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CAIRO, July 31. /TASS/. Doha’s crisis with Arab states was imposed on the Arab states from outside. It is dangerous not only because of a possible military confrontation of Arab states with Iran, but also because of a possible worsening of inter-faith relations between Sunnis and Shiites, a renowned Egyptian writer and publicist told TASS on Monday.
Within this context, Russia is an excellent candidate for mediator in the process of normalizing the situation in the region, but success of this mission depends on many circumstances, first of all reaction to Moscow’s actions from the West, said professor of political sciences Tarek Heggy.
"In conditions of tensions in the Persian Gulf zone, a problem that invites special concern should not be omitted - a conflict between Sunnis and Shiites, as the whole crisis around Qatar should be considered exactly from this angle," the professor said.
"Saudi Arabia is a stronghold of fundamentalist movements in Sunni Islam. Iran, which supports Doha, is on the contrary a stronghold of Shiite fundamentalism," Tarek Heggy said. He said "tensions are very high, and there is a possibility of an armed conflict, even a war".
"In the 1960s and 1970s we did not even hear about such contradictions, and we can say positively that the problem has been created in the recent years, and the whole region has been forced into this conflict," he noted.
Saudi Arabia is the main purchaser of weapons in the world, and it will keep buying weapons. The United Arab Emirates (UAE) is also among the major buyers of armaments on the world market, he went on, saying the situation in the region is very dangerous at the moment.
"Speaking about the realities existing at the moment, Egypt that possesses the most powerful army in the region will back Saudi Arabia and the UAE, in case of an armed conflict, in other words it will be involved in military confrontation between these two Arab states and Iran," the expert explained.
Noting that most Egyptians don’t support such developments, he said that "media in Iran and in Saudi Arabia is currently rocking the boat so that one can get an impression that if they are not waging a war against each other yet, they are on the very edge of it," he said.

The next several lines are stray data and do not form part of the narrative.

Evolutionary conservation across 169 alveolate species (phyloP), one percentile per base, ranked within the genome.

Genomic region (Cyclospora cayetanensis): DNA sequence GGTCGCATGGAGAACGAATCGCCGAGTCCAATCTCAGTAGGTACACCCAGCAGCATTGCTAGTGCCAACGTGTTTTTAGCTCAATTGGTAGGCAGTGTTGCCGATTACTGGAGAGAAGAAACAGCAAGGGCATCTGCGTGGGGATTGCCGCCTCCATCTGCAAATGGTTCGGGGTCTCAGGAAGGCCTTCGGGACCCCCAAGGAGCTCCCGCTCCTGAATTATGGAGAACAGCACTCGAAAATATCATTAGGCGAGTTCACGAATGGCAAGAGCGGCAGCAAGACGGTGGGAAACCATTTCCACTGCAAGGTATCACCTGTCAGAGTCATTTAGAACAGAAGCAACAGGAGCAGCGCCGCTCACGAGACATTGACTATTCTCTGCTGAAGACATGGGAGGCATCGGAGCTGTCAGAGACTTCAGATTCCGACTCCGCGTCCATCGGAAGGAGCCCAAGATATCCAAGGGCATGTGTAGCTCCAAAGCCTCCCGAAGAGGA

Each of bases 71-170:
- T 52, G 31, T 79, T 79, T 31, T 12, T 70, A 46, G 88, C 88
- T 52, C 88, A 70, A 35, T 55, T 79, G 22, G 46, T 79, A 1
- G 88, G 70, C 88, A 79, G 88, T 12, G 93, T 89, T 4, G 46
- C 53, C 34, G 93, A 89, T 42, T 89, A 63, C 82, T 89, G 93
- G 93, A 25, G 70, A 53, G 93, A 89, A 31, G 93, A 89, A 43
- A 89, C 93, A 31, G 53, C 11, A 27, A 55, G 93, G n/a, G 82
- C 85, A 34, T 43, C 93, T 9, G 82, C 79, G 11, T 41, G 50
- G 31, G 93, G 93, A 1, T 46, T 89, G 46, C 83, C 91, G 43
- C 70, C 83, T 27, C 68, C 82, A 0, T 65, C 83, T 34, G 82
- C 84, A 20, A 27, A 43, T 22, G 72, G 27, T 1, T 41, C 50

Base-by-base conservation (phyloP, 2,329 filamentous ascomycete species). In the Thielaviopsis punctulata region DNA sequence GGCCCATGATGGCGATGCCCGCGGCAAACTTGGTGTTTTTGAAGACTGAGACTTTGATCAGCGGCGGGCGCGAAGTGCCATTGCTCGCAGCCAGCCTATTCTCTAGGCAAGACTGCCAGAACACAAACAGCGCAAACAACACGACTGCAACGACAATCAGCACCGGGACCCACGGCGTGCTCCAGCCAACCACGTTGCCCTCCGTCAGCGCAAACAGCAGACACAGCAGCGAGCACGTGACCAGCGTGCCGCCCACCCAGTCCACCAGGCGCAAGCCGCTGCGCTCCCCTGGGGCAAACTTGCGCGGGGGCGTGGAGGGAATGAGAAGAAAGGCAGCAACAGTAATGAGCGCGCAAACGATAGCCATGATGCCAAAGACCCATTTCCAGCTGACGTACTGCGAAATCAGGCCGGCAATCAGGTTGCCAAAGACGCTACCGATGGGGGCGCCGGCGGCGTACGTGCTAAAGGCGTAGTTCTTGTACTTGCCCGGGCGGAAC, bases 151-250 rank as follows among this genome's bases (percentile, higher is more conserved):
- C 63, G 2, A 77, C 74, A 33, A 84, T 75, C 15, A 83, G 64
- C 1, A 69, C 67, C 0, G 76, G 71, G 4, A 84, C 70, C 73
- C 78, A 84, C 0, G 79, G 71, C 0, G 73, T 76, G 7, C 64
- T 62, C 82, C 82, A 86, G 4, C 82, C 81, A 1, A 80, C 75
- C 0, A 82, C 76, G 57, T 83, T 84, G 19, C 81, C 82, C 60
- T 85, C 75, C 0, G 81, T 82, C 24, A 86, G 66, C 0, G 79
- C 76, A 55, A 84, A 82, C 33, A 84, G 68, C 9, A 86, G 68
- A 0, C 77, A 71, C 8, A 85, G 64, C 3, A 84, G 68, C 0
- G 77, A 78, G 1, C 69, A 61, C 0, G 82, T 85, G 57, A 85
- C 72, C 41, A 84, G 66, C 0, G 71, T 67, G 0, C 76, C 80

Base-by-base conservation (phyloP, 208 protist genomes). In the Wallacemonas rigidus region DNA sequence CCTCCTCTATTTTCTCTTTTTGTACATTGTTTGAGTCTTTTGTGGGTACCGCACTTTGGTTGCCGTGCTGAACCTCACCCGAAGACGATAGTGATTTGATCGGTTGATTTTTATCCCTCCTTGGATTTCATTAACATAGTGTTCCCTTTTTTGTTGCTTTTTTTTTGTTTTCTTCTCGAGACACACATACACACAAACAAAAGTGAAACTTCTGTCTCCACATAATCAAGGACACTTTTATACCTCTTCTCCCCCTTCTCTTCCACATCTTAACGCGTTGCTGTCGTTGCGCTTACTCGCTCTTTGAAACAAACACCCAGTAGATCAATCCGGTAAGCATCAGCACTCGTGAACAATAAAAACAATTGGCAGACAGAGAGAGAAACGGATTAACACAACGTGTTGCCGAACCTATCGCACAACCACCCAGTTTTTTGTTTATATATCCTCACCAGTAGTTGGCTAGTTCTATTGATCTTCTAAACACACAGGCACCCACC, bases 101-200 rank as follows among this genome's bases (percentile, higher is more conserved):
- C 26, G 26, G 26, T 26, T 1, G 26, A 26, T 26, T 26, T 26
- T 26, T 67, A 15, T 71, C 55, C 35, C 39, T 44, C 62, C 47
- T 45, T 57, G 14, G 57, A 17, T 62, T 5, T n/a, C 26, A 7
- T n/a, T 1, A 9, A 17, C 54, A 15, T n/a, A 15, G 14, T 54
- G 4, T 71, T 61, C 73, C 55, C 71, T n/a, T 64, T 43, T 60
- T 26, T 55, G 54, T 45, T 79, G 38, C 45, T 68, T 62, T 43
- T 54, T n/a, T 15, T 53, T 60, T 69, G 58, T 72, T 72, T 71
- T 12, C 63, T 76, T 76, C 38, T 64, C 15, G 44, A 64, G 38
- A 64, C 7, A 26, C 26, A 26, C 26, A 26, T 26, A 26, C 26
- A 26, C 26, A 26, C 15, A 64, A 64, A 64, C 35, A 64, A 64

The Egyptian political analyst backed the possibility of the strengthening of Russia’s role in the region, including in the area of the Persian Gulf. "The Arabs know and now they understand especially clearly that Russia’s involvement in affairs of the region has no imperial connotation, which is seen in Europe or the United States," the expert said.
"Of course, Russia has its interests, but it is not exporting its principles or schemes that it intends to apply in the region," He said Russia "proves that it is not seeking to establish a new pattern of mutual relations fitting within its criteria and at its own discretion".
To prove this, he mentioned the crisis in Syria. "Not all, but very many people in the Arab countries welcome Russia’s role in Syria, understanding that Syria would have already ceased to exist as a state without Russia’s support," he said.
"This is exactly what makes Russia an excellent candidate for mediator in the settlement of the current conflict around Qatar," Tarek Heggy said. "It does not necessarily mean that Russia will manage this, as Saudi Arabia is at the moment fully in the hands of the US administration led by Donald Trump," he explained. "The UAE leadership is closer to understanding that Russia’s role in the region is necessary, but it gives rise to strong doubts that Washington will accept Russia’s active participation in affairs of that region," he noted.